ART IN MOTION
—Globetrotting artist Dorothy Gillespie is the ultimate adventurer
By Jeanne Johnson (1997)
Dorothy Gillespie believes artists are the ultimate adventurers and she practices what she preaches. Just recently, at age 76, the Roanoke native returned from her third trip to Egypt and her second Kenyan safari, where she arose early every morning to quietly camp out and watch elephants, zebras and cheetahs in their natural habitat. Oh, and by the way, she's also sailed the Indian Ocean.
These all sound like great photo opportunities but Gillespie never takes a camera. "I've learned from experience that if I have a camera, I'm too distracted by trying to capture an image," she says. "I'd rather absorb what I see. There's something so wonderful about the movement."
It makes sense that Gillespie would be frustrated by the two-dimensional, static nature of photography. Her striking, usually large abstract art works are often constructed out of curled ribbons of color-charged aluminum that draw viewers into explosive moments of transition, dynamically frozen in time.
Though her sculptures and paintings are stationary, they seem to possess an inherent kinetic quality. It's almost as if, like the toys in the film "Toy Story," they come alive when humans aren't looking.
Recently named Distinguished Professor of Art at RU, Gillespie possesses the refinement and sophistication of a woman who has seen and done much. Yet she's refreshingly unpretentious, with a true artist's love for the simple joys of movement, color and form.
"Her work is upbeat and lively," says art department chair Art Jones. "There's a spirited quality to her work which reflects her kind and optimistic nature."
The open, exuberant spirit reflected in her sculptures and paintings is also evident in her jewelry. Her enameled jewelry pieces, produced in RU's jewelry laboratory, are colorful, compact and vibrant. They're also multi-purpose: the pieces can either be worn or daintily displayed as small sculptures.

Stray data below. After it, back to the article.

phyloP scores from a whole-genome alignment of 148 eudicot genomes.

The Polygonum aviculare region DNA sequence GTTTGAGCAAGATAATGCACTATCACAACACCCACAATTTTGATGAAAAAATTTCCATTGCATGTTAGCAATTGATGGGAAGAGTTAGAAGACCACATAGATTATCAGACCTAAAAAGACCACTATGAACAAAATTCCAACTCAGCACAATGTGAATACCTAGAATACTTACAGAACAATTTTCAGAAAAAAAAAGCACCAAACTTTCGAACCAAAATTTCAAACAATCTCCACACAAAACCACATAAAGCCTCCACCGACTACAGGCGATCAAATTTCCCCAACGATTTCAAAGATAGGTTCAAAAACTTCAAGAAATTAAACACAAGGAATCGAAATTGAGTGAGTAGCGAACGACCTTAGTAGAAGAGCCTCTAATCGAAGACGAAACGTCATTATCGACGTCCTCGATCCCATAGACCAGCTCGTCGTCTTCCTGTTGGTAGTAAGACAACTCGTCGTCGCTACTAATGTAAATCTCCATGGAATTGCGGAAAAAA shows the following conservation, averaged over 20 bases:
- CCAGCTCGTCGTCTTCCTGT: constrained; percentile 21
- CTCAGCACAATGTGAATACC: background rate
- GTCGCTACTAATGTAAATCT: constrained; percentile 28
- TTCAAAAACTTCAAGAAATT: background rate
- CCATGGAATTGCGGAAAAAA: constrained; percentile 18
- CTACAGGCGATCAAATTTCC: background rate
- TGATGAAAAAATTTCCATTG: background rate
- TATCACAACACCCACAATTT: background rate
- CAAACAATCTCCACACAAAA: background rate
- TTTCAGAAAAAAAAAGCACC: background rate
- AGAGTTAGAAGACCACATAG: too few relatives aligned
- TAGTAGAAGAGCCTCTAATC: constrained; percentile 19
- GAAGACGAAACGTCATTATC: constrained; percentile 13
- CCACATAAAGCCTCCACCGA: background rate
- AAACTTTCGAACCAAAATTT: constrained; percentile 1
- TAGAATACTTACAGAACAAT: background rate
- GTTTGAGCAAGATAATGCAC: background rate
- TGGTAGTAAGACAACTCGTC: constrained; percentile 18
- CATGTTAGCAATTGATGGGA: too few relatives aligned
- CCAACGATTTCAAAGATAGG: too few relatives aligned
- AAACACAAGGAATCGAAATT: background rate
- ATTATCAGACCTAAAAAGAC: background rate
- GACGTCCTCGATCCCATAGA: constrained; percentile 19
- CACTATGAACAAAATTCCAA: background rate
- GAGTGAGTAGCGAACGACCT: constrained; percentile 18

As Distinguished Professor, Gillespie conducts seminars and offers advice on the passion and business of art. She'll also regularly work alongside students, producing art and organizing events and projects.
Jones says that Gillespie has continually been an "important player" in New York's professional art world, particularly as an organizer of women's activities during the onset of the feminist movement in the late 1960s and early '70s. Jones feels that Gillespie's up-close-and-personal perspective adds richness and reality to recent art history, which "brings major art issues to life" for students.
Gillespie was there when the earth shifted - or at least that's the way it seemed. The European dominated art world had always been the focus of attention, laying claim to the world's best-known artists and art movements. But in the 1950s, there was a fundamental shift in the art world's focus from Europe to New York. Gillespie was there among The New York School of artists like Jackson Pollack and Willem deKooning, whose names have become standard fixtures in art history textbooks.
It was an exciting time to be an artist. Gillespie says that when she saw her first abstract expressionist paintings "It was glorious. I knew I had found something." Her own evolution toward abstraction coalesced with this movement, but it was very gradual and personal. She was never a follower of fashion for fashion's sake. "I never jumped on a bandwagon," she says. "I wanted it my way."
Gillespie believes she was destined to be an artist. "I think artists are born," she says. "It's not a thing you choose to do, it's something you have to do." She showed an early affinity for art, which her parents encouraged, at least at first. "When a child is small, I think parents encourage artistic activities because it keeps the child busy and they think it's cute. But once they see you're serious they try to dissuade you."
Gillespie's parents were no exception to the rule. Her parents wanted their daughter to attend Radford, which offered no art degree at the time, and become a school teacher. Gillespie was undeterred.